I don’t talk about Judiasm that often on Horror Show Sunday, not because the Jews aren’t responsible for their fair share of abuses and horrors but because Judiasm just isn’t that visible in American culture. Jews represent less than 2% of Americans, compared to 80+% of Christians, thus Christians get a lot more attention. However, sometimes you just get a story that must be told.
You’ll notice that for just about all of these American Jewish horror stories, they come out of the largely Hasidic community in New York, the stronghold of American Judiasm and this is no exception. According to the Satmar Hasidim fundamentalist branch of Orthodox Judaism, Orthodox Jews are required to ritually bathe themselves in special bathhouses called “mikvahs”, where they can go to be purified. Women are required to go following menstruation and men must attend prior to High Holy Days. Some of the ultra-Orthodox will purify themselves much more often, such as before and after sex and before the Sabbath every week. However, Rabbi Nuchem Rosenberg says that other things go on in those bathhouses, unspeakable things that happen far too often.
He describes a scene that he personally witnessed in Jerusalem in 2005, “I opened a door that entered into a schvitz. Vapors everywhere, I can barely see. My eyes adjust, and I see an old man, my age, long white beard, a holy-looking man, sitting in the vapors. On his lap, facing away from him, is a boy, maybe seven years old. And the old man is having anal sex with this boy.” He went on to say, “This boy was speared on the man like an animal, like a pig, and the boy was saying nothing. But on his face—fear. The old man [looked at me] without any fear, as if this was common practice. He didn’t stop. I was so angry, I confronted him. He removed the boy from his penis, and I took the boy aside. I told this man, ‘It’s a sin before God, a mishkovzucher. What are you doing to this boy’s soul? You’re destroying this boy!’ He had a sponge on a stick to clean his back, and he hit me across the face with it. ‘How dare you interrupt me!’ he said. I had heard of these things for a long time, but now I had seen.”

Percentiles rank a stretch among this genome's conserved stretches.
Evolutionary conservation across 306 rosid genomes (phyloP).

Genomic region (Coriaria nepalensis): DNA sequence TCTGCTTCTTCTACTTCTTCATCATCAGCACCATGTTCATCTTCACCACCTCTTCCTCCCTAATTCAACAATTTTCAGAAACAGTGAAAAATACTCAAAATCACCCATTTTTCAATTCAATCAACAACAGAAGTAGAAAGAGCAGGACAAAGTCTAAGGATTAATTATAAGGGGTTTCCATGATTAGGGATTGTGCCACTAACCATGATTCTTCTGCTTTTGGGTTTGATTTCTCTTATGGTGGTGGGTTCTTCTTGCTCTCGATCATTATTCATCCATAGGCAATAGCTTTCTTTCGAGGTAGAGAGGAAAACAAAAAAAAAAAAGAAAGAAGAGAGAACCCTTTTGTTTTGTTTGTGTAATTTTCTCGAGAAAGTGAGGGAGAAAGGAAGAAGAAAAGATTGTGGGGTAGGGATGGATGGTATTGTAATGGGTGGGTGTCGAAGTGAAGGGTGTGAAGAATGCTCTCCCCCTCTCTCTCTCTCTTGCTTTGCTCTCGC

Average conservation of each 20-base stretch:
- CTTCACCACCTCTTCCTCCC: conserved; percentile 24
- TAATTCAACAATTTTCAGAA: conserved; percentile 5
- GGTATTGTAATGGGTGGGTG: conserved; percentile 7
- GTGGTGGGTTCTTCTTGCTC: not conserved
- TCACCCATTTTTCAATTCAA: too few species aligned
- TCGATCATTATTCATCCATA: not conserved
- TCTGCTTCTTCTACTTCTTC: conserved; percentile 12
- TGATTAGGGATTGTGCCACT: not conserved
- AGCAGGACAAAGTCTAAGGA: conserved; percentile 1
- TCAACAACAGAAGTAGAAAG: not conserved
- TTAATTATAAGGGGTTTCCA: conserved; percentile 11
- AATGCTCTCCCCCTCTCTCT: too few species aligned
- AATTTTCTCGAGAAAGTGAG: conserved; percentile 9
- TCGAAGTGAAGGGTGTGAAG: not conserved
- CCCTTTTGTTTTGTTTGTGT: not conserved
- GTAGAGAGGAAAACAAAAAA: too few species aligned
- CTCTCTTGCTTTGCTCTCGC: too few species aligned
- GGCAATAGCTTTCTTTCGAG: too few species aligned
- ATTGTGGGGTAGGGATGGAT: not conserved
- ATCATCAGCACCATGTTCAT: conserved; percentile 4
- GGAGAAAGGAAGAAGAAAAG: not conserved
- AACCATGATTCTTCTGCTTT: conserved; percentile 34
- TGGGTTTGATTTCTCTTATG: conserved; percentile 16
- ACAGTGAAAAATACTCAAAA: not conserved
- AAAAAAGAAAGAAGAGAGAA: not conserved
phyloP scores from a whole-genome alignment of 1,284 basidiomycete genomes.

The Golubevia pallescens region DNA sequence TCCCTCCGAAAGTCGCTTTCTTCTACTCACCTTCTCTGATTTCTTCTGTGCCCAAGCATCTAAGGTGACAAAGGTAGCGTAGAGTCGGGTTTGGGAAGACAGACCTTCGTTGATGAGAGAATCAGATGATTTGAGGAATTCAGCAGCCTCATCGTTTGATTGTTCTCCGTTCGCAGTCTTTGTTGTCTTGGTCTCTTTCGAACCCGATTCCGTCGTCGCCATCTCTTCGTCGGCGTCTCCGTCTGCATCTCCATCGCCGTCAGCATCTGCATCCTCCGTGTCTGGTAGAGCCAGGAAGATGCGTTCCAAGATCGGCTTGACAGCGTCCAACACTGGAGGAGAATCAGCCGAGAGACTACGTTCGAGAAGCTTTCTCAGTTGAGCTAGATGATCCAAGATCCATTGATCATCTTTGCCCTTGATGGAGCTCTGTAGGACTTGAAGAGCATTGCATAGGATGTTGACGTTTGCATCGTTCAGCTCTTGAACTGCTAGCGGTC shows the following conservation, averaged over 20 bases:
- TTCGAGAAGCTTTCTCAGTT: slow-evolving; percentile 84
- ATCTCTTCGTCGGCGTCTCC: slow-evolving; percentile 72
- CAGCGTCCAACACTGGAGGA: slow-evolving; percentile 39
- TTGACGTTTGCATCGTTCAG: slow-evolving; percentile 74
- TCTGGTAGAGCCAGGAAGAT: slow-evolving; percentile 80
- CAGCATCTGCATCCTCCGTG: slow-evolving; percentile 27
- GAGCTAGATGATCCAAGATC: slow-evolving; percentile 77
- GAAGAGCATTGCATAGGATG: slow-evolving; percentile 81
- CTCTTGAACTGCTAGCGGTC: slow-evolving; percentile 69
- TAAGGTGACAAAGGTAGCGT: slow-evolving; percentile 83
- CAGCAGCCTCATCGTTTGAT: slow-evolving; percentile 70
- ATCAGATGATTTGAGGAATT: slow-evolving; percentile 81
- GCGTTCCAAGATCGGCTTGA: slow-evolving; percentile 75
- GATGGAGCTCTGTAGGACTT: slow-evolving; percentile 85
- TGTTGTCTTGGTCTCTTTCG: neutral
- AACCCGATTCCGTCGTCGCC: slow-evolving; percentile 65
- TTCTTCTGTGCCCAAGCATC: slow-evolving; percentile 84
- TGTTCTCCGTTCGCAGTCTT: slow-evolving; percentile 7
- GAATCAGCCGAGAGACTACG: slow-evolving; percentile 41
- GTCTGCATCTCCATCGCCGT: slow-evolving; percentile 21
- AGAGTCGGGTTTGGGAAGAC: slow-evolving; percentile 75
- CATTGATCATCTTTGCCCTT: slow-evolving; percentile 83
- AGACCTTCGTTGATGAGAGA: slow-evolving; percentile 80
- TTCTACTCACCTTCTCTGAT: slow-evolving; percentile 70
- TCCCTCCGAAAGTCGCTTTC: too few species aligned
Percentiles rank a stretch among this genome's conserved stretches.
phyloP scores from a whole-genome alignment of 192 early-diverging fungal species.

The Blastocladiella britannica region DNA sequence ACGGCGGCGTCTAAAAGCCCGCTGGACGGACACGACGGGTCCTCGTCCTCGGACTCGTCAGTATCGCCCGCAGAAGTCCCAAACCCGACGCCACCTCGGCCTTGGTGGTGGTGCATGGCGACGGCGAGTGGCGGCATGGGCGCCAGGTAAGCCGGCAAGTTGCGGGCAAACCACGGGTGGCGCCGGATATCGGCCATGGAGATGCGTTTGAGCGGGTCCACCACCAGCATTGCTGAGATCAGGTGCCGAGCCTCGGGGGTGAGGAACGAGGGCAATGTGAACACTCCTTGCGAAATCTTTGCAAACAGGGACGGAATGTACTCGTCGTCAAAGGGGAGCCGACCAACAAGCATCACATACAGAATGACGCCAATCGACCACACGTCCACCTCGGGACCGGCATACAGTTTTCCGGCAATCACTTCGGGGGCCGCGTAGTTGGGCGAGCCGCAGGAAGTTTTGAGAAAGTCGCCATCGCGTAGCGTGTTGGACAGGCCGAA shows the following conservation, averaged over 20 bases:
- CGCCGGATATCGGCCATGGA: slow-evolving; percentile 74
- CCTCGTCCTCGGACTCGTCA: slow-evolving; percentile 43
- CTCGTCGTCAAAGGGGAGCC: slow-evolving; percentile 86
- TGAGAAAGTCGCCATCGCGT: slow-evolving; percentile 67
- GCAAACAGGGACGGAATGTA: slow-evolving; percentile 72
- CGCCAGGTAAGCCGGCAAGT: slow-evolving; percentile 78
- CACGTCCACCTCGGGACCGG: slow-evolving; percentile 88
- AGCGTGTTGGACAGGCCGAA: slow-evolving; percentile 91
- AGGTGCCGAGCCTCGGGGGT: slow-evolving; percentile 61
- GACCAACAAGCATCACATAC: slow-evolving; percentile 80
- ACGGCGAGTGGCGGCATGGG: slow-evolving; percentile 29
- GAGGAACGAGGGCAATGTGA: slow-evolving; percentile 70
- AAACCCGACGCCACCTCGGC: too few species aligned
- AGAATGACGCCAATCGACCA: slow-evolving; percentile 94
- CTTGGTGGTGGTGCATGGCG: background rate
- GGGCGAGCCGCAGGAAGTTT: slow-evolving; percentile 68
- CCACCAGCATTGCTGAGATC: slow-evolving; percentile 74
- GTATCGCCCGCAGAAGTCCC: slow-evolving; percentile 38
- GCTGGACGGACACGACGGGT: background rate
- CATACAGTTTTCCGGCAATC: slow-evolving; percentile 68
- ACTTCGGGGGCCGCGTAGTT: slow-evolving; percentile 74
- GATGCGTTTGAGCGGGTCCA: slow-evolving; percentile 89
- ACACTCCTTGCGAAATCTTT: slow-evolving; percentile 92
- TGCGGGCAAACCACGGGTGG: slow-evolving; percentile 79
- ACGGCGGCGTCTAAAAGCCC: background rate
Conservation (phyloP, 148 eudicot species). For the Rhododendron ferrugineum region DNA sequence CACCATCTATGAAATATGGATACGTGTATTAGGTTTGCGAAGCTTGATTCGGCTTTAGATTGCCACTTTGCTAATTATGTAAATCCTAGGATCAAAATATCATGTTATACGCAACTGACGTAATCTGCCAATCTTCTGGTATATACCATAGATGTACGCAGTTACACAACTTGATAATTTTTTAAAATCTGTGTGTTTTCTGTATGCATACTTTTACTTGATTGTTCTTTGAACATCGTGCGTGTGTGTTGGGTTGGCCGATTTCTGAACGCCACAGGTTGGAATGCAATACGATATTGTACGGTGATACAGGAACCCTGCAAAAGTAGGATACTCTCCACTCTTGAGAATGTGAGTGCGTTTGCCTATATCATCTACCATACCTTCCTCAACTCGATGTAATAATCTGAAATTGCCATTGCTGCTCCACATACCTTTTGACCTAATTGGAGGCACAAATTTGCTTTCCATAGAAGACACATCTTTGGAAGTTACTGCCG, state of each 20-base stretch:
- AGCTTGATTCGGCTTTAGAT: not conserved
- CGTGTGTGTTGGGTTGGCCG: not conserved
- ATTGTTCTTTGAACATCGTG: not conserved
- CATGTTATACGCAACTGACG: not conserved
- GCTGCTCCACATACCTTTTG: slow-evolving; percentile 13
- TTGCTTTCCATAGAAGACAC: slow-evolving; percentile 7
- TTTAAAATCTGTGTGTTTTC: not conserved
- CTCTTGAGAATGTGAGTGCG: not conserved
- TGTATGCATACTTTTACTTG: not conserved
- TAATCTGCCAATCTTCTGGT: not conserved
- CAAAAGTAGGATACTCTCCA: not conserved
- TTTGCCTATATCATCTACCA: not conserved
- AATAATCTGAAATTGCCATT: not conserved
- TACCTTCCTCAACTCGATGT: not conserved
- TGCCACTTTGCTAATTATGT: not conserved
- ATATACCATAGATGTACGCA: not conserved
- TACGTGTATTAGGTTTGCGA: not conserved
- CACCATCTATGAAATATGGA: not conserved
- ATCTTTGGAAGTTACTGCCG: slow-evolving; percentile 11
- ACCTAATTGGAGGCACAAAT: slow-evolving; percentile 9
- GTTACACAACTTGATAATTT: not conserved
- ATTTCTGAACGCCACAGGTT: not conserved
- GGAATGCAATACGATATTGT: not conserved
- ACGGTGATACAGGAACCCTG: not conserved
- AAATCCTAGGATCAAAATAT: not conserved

Rabbi Rosenberg believes that around 50% of boys in the New York Ultra-Orthodox community have been similarly abused by their elders in these unregulated bathhouses. Ben Hirsch, director of Survivors for Justice, a Brooklyn organization that advocates for Orthodox sex abuse victims, thinks the real number is higher. “From anecdotal evidence, we’re looking at over 50 percent. It has almost become a rite of passage.”
As in many other insular religious communities, those who dare to speak out against such practices are banished and shunned by their communities. Rabbi Rosenberg, who has written about Jewish sex abuse for several years, has found himself a pariah in the Jewish community, he is not allowed in any of the synagogues or bathhouses and leaflets have been distributed saying that his “name should rot in hell forever. They should cut him off from all four corners of the earth.”
This is the same thing that’s happened in the past. Take the case of Rabbi Elior Chen, convicted of child molestation in 2010 and perhaps the worst example of serial pedophilia in the modern history of Judiasm. Leading Orthodox rabbis still support and defend Chen as a holy man and condemn anyone who dares speak about his crimes.
Yet this is not just a problem among the Orthodox Jews, although that is where it is predominant. According to Michael Lesher, a practicing Jew who has investigated Orthodox sex abuse and represented abuse victims, “The same patterns of victim-blaming, covering up, idealizing the rabbis so that cover-ups aren’t even acknowledged, are found all across the spectrum of Orthodoxy. The Orthodox left was shamefully slow to react to Rabbi Baruch Lanner’s abuse or to the similar case of Rabbi Mordechai Elon.” Rabbi Lanner, a former New Jersey Jewish high school principal, was found guilty in 2000 of sexually abusing dozens of teenage students over the decades of his tenure. Rabbi Elon, who had publicly denounced homosexuality, was convicted on two counts of forcible sexual assault on a male minor, following several years of reports of his abuse of young boys.
Rabbi Rosenberg sums it up. “I have children come to me with their parents, and the blood is coming out of the anus. These are zombies for life. What are we to do?” What shall we do indeed, especially when the Orthodox Jewish community shows no more interest than the Catholics in stopping this horrific abuse.
Michael Lesher holds out little hope that the situation will change. “If Orthodox institutions continue on their current trajectory, I’d say things could get worse before they get better.”
Even the Jews are guilty. Are there no religious groups that don’t belong in the Religious Horror Show?